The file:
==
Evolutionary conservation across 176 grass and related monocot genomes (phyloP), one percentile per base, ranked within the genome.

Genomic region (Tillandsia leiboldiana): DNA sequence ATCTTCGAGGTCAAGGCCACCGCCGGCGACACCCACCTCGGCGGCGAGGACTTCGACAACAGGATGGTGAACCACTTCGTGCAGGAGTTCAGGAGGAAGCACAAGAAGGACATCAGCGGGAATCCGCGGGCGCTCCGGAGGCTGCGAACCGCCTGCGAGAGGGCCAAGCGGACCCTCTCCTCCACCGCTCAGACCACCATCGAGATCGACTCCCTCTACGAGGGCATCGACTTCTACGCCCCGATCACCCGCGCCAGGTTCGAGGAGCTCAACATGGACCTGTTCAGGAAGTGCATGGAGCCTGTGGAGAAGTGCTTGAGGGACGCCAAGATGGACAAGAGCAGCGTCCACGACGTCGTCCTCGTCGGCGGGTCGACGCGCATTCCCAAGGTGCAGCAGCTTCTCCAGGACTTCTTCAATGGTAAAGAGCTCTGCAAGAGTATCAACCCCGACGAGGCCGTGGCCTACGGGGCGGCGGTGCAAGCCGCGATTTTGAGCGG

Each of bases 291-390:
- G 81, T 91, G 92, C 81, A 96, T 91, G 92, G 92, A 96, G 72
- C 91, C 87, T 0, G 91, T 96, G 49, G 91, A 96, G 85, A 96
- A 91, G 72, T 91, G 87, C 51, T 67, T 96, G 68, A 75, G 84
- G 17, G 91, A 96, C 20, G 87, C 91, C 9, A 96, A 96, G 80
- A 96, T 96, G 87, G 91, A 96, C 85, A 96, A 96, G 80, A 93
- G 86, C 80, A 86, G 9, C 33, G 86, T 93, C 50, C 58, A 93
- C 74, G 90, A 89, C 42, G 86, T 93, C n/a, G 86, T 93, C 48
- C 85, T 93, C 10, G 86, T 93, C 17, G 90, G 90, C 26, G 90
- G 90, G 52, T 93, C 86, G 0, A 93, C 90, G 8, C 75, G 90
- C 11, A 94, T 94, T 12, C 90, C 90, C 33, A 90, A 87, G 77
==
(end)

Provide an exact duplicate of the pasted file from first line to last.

Evolutionary conservation across 176 grass and related monocot genomes (phyloP), one percentile per base, ranked within the genome.

Genomic region (Tillandsia leiboldiana): DNA sequence ATCTTCGAGGTCAAGGCCACCGCCGGCGACACCCACCTCGGCGGCGAGGACTTCGACAACAGGATGGTGAACCACTTCGTGCAGGAGTTCAGGAGGAAGCACAAGAAGGACATCAGCGGGAATCCGCGGGCGCTCCGGAGGCTGCGAACCGCCTGCGAGAGGGCCAAGCGGACCCTCTCCTCCACCGCTCAGACCACCATCGAGATCGACTCCCTCTACGAGGGCATCGACTTCTACGCCCCGATCACCCGCGCCAGGTTCGAGGAGCTCAACATGGACCTGTTCAGGAAGTGCATGGAGCCTGTGGAGAAGTGCTTGAGGGACGCCAAGATGGACAAGAGCAGCGTCCACGACGTCGTCCTCGTCGGCGGGTCGACGCGCATTCCCAAGGTGCAGCAGCTTCTCCAGGACTTCTTCAATGGTAAAGAGCTCTGCAAGAGTATCAACCCCGACGAGGCCGTGGCCTACGGGGCGGCGGTGCAAGCCGCGATTTTGAGCGG

Each of bases 291-390:
- G 81, T 91, G 92, C 81, A 96, T 91, G 92, G 92, A 96, G 72
- C 91, C 87, T 0, G 91, T 96, G 49, G 91, A 96, G 85, A 96
- A 91, G 72, T 91, G 87, C 51, T 67, T 96, G 68, A 75, G 84
- G 17, G 91, A 96, C 20, G 87, C 91, C 9, A 96, A 96, G 80
- A 96, T 96, G 87, G 91, A 96, C 85, A 96, A 96, G 80, A 93
- G 86, C 80, A 86, G 9, C 33, G 86, T 93, C 50, C 58, A 93
- C 74, G 90, A 89, C 42, G 86, T 93, C n/a, G 86, T 93, C 48
- C 85, T 93, C 10, G 86, T 93, C 17, G 90, G 90, C 26, G 90
- G 90, G 52, T 93, C 86, G 0, A 93, C 90, G 8, C 75, G 90
- C 11, A 94, T 94, T 12, C 90, C 90, C 33, A 90, A 87, G 77